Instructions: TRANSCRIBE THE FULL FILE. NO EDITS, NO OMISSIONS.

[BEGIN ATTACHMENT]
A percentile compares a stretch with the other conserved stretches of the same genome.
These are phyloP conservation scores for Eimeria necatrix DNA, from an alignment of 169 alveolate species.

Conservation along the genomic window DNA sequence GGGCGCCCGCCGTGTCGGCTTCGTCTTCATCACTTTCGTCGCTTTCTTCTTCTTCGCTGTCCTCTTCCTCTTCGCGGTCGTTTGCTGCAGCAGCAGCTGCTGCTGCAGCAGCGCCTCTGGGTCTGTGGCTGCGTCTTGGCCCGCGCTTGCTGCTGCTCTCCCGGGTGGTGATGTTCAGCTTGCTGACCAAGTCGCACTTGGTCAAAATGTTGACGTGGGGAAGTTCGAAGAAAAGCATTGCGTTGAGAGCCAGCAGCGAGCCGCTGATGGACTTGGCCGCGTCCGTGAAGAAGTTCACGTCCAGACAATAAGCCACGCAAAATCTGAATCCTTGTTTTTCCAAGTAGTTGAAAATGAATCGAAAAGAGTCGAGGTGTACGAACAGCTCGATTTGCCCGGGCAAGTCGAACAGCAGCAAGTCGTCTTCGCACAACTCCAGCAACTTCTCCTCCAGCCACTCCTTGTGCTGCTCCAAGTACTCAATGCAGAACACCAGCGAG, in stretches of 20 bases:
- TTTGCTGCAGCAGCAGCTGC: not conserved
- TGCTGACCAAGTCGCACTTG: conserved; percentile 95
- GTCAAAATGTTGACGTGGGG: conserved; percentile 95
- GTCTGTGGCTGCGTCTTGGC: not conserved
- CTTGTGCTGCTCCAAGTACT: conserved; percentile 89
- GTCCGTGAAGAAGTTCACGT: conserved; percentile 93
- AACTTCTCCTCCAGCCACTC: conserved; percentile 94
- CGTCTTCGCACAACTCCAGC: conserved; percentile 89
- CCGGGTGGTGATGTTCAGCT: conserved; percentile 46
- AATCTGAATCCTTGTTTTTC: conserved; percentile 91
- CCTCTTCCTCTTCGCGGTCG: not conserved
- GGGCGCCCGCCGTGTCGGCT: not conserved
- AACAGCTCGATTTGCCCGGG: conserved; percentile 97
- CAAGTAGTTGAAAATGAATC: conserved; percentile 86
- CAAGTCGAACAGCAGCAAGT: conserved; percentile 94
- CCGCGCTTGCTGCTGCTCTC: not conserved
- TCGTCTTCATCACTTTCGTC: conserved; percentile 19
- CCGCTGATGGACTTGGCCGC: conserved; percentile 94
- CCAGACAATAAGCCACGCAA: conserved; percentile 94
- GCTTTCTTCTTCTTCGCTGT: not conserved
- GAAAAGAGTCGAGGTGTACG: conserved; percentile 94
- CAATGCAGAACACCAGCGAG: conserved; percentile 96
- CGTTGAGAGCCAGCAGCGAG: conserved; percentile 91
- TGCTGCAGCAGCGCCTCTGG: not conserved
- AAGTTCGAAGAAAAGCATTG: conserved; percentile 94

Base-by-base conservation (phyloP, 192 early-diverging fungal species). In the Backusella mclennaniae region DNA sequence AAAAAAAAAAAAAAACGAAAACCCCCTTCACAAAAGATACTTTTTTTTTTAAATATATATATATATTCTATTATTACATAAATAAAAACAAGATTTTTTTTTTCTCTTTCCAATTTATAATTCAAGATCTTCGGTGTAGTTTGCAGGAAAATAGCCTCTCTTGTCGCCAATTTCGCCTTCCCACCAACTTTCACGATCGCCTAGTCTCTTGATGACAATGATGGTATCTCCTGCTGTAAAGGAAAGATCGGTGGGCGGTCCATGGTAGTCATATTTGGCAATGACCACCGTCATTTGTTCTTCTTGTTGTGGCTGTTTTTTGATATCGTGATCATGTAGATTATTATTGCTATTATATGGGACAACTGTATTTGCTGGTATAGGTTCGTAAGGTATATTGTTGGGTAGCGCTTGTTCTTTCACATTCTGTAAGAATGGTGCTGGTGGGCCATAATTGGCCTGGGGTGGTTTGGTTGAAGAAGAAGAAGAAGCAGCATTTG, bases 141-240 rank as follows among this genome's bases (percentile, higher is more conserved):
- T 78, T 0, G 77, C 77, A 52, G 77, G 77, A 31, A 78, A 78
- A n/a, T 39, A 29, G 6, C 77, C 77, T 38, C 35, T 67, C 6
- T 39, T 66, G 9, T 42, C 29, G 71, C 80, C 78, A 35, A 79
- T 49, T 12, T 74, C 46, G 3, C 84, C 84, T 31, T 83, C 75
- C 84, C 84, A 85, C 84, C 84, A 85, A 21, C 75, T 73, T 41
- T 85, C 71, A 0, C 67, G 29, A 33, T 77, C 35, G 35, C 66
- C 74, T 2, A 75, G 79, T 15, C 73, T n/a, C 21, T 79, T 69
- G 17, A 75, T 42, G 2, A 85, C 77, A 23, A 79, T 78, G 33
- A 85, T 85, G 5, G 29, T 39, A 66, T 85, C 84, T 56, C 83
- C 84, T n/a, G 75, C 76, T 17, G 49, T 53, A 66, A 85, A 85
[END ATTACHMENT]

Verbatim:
A percentile compares a stretch with the other conserved stretches of the same genome.
These are phyloP conservation scores for Eimeria necatrix DNA, from an alignment of 169 alveolate species.

Conservation along the genomic window DNA sequence GGGCGCCCGCCGTGTCGGCTTCGTCTTCATCACTTTCGTCGCTTTCTTCTTCTTCGCTGTCCTCTTCCTCTTCGCGGTCGTTTGCTGCAGCAGCAGCTGCTGCTGCAGCAGCGCCTCTGGGTCTGTGGCTGCGTCTTGGCCCGCGCTTGCTGCTGCTCTCCCGGGTGGTGATGTTCAGCTTGCTGACCAAGTCGCACTTGGTCAAAATGTTGACGTGGGGAAGTTCGAAGAAAAGCATTGCGTTGAGAGCCAGCAGCGAGCCGCTGATGGACTTGGCCGCGTCCGTGAAGAAGTTCACGTCCAGACAATAAGCCACGCAAAATCTGAATCCTTGTTTTTCCAAGTAGTTGAAAATGAATCGAAAAGAGTCGAGGTGTACGAACAGCTCGATTTGCCCGGGCAAGTCGAACAGCAGCAAGTCGTCTTCGCACAACTCCAGCAACTTCTCCTCCAGCCACTCCTTGTGCTGCTCCAAGTACTCAATGCAGAACACCAGCGAG, in stretches of 20 bases:
- TTTGCTGCAGCAGCAGCTGC: not conserved
- TGCTGACCAAGTCGCACTTG: conserved; percentile 95
- GTCAAAATGTTGACGTGGGG: conserved; percentile 95
- GTCTGTGGCTGCGTCTTGGC: not conserved
- CTTGTGCTGCTCCAAGTACT: conserved; percentile 89
- GTCCGTGAAGAAGTTCACGT: conserved; percentile 93
- AACTTCTCCTCCAGCCACTC: conserved; percentile 94
- CGTCTTCGCACAACTCCAGC: conserved; percentile 89
- CCGGGTGGTGATGTTCAGCT: conserved; percentile 46
- AATCTGAATCCTTGTTTTTC: conserved; percentile 91
- CCTCTTCCTCTTCGCGGTCG: not conserved
- GGGCGCCCGCCGTGTCGGCT: not conserved
- AACAGCTCGATTTGCCCGGG: conserved; percentile 97
- CAAGTAGTTGAAAATGAATC: conserved; percentile 86
- CAAGTCGAACAGCAGCAAGT: conserved; percentile 94
- CCGCGCTTGCTGCTGCTCTC: not conserved
- TCGTCTTCATCACTTTCGTC: conserved; percentile 19
- CCGCTGATGGACTTGGCCGC: conserved; percentile 94
- CCAGACAATAAGCCACGCAA: conserved; percentile 94
- GCTTTCTTCTTCTTCGCTGT: not conserved
- GAAAAGAGTCGAGGTGTACG: conserved; percentile 94
- CAATGCAGAACACCAGCGAG: conserved; percentile 96
- CGTTGAGAGCCAGCAGCGAG: conserved; percentile 91
- TGCTGCAGCAGCGCCTCTGG: not conserved
- AAGTTCGAAGAAAAGCATTG: conserved; percentile 94

Base-by-base conservation (phyloP, 192 early-diverging fungal species). In the Backusella mclennaniae region DNA sequence AAAAAAAAAAAAAAACGAAAACCCCCTTCACAAAAGATACTTTTTTTTTTAAATATATATATATATTCTATTATTACATAAATAAAAACAAGATTTTTTTTTTCTCTTTCCAATTTATAATTCAAGATCTTCGGTGTAGTTTGCAGGAAAATAGCCTCTCTTGTCGCCAATTTCGCCTTCCCACCAACTTTCACGATCGCCTAGTCTCTTGATGACAATGATGGTATCTCCTGCTGTAAAGGAAAGATCGGTGGGCGGTCCATGGTAGTCATATTTGGCAATGACCACCGTCATTTGTTCTTCTTGTTGTGGCTGTTTTTTGATATCGTGATCATGTAGATTATTATTGCTATTATATGGGACAACTGTATTTGCTGGTATAGGTTCGTAAGGTATATTGTTGGGTAGCGCTTGTTCTTTCACATTCTGTAAGAATGGTGCTGGTGGGCCATAATTGGCCTGGGGTGGTTTGGTTGAAGAAGAAGAAGAAGCAGCATTTG, bases 141-240 rank as follows among this genome's bases (percentile, higher is more conserved):
- T 78, T 0, G 77, C 77, A 52, G 77, G 77, A 31, A 78, A 78
- A n/a, T 39, A 29, G 6, C 77, C 77, T 38, C 35, T 67, C 6
- T 39, T 66, G 9, T 42, C 29, G 71, C 80, C 78, A 35, A 79
- T 49, T 12, T 74, C 46, G 3, C 84, C 84, T 31, T 83, C 75
- C 84, C 84, A 85, C 84, C 84, A 85, A 21, C 75, T 73, T 41
- T 85, C 71, A 0, C 67, G 29, A 33, T 77, C 35, G 35, C 66
- C 74, T 2, A 75, G 79, T 15, C 73, T n/a, C 21, T 79, T 69
- G 17, A 75, T 42, G 2, A 85, C 77, A 23, A 79, T 78, G 33
- A 85, T 85, G 5, G 29, T 39, A 66, T 85, C 84, T 56, C 83
- C 84, T n/a, G 75, C 76, T 17, G 49, T 53, A 66, A 85, A 85